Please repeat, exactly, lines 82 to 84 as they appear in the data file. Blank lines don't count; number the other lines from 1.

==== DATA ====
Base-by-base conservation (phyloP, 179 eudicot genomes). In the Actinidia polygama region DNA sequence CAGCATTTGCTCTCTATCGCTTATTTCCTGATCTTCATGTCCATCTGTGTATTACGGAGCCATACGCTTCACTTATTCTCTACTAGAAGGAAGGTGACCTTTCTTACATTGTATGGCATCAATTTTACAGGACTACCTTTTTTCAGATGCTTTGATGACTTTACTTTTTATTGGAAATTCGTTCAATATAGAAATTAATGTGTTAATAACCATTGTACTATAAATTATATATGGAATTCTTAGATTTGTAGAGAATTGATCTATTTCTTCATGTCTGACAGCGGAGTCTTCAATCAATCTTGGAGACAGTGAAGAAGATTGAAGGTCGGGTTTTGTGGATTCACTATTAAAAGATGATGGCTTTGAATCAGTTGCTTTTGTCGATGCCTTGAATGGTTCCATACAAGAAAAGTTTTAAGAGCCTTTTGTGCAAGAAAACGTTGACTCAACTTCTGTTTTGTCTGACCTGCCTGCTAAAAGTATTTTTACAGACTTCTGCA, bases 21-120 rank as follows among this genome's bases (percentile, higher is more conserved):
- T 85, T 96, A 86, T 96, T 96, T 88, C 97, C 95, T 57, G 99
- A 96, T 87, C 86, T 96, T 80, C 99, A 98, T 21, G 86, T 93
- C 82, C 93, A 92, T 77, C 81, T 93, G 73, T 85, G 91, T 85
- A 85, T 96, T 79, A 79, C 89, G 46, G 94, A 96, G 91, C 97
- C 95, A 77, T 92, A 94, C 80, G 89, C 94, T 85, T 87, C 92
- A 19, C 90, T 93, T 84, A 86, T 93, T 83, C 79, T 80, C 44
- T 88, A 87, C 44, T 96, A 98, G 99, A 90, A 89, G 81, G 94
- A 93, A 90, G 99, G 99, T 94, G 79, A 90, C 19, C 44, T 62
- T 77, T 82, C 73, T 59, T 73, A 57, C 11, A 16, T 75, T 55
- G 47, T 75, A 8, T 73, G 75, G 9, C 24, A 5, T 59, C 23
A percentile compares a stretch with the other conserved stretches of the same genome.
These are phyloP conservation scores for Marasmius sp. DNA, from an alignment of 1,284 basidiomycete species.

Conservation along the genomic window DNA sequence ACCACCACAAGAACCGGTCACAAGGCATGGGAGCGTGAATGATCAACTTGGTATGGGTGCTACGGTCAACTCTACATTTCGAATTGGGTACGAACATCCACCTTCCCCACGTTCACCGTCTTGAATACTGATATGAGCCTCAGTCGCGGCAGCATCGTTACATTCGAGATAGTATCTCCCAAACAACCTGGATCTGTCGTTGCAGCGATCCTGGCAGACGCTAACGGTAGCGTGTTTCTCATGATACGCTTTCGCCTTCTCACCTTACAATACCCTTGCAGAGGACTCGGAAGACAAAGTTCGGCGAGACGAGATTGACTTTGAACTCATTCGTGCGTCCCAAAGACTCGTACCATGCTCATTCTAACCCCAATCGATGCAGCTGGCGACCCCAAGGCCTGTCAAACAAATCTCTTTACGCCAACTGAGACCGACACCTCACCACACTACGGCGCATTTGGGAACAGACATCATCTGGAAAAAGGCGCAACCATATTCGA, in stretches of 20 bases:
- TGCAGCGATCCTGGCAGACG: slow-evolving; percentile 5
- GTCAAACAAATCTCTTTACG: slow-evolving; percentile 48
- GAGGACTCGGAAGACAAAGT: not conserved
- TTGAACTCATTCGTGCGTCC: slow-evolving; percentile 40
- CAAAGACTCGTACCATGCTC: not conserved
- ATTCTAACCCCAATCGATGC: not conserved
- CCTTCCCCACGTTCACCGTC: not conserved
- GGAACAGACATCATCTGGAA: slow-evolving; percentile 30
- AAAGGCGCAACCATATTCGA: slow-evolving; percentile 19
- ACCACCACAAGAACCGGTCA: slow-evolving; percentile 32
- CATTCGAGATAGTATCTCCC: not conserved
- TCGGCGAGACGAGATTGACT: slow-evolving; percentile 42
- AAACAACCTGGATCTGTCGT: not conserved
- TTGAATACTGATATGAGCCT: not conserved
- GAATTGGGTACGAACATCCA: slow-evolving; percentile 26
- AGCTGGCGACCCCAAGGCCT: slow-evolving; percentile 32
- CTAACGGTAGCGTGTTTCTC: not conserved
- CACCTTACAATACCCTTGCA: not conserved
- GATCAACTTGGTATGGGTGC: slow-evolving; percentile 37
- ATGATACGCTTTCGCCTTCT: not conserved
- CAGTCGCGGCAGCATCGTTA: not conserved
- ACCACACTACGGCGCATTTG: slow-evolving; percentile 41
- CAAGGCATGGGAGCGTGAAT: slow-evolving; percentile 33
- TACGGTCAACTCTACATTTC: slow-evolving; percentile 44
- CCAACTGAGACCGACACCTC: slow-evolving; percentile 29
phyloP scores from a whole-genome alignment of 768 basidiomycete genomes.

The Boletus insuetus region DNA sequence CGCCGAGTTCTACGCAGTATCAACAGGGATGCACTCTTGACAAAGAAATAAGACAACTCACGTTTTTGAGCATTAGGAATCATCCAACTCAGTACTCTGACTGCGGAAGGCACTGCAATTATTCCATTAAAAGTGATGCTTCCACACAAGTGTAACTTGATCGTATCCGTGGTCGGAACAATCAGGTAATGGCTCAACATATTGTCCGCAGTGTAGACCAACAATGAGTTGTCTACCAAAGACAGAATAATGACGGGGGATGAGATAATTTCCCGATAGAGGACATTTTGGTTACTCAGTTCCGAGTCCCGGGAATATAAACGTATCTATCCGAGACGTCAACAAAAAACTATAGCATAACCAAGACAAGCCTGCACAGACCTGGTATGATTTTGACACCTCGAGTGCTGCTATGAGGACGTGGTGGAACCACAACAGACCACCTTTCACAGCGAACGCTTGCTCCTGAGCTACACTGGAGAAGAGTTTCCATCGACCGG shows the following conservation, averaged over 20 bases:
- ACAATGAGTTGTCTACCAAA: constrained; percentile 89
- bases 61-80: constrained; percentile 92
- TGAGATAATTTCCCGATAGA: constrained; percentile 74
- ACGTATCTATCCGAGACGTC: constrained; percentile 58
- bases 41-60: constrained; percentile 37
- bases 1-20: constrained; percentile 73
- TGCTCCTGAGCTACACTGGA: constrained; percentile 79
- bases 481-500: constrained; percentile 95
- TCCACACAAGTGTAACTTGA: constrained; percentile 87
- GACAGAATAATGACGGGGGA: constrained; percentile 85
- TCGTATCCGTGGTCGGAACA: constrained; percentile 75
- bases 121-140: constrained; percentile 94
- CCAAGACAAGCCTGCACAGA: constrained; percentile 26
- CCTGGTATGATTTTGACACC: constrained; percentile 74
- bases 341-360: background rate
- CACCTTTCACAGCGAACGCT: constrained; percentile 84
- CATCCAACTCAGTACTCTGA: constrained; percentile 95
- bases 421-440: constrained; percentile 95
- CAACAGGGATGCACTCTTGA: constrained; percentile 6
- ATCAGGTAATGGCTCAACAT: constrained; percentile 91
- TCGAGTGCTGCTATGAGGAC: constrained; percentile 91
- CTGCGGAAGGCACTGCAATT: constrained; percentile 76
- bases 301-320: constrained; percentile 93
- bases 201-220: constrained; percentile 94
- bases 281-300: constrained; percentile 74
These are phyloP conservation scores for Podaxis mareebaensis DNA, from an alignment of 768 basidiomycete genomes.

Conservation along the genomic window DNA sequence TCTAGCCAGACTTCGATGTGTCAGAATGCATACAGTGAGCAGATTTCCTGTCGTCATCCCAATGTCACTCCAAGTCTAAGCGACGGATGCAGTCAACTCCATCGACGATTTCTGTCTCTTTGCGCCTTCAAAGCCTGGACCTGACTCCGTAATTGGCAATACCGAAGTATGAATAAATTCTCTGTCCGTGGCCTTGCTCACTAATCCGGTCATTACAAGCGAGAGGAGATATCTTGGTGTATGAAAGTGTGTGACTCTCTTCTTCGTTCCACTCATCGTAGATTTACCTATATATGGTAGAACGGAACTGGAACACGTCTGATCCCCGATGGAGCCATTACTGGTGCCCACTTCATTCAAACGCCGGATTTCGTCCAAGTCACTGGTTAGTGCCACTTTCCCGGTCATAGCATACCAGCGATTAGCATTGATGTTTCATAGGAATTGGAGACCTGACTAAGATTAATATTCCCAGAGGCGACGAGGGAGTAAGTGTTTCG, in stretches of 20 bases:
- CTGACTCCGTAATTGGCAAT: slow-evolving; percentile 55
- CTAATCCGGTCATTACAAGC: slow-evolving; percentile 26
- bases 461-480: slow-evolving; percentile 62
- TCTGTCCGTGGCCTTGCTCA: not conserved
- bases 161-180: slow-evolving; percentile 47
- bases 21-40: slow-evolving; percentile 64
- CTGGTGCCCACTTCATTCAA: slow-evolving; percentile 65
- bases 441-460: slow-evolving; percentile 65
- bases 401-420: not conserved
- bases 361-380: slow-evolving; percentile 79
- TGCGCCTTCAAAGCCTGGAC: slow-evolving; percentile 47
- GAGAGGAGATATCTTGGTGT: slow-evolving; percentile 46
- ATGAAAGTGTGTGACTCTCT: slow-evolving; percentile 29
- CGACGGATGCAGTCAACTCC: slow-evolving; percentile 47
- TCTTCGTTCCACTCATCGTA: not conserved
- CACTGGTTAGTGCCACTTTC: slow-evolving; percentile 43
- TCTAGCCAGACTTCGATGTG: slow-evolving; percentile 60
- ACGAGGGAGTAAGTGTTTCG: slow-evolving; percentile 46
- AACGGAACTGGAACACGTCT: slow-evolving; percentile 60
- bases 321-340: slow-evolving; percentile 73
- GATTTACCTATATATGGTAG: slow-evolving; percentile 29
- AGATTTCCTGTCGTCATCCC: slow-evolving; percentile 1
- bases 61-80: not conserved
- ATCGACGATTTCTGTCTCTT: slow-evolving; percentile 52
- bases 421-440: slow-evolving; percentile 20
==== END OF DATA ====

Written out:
- CGACGGATGCAGTCAACTCC: slow-evolving; percentile 47
- TCTTCGTTCCACTCATCGTA: not conserved
- CACTGGTTAGTGCCACTTTC: slow-evolving; percentile 43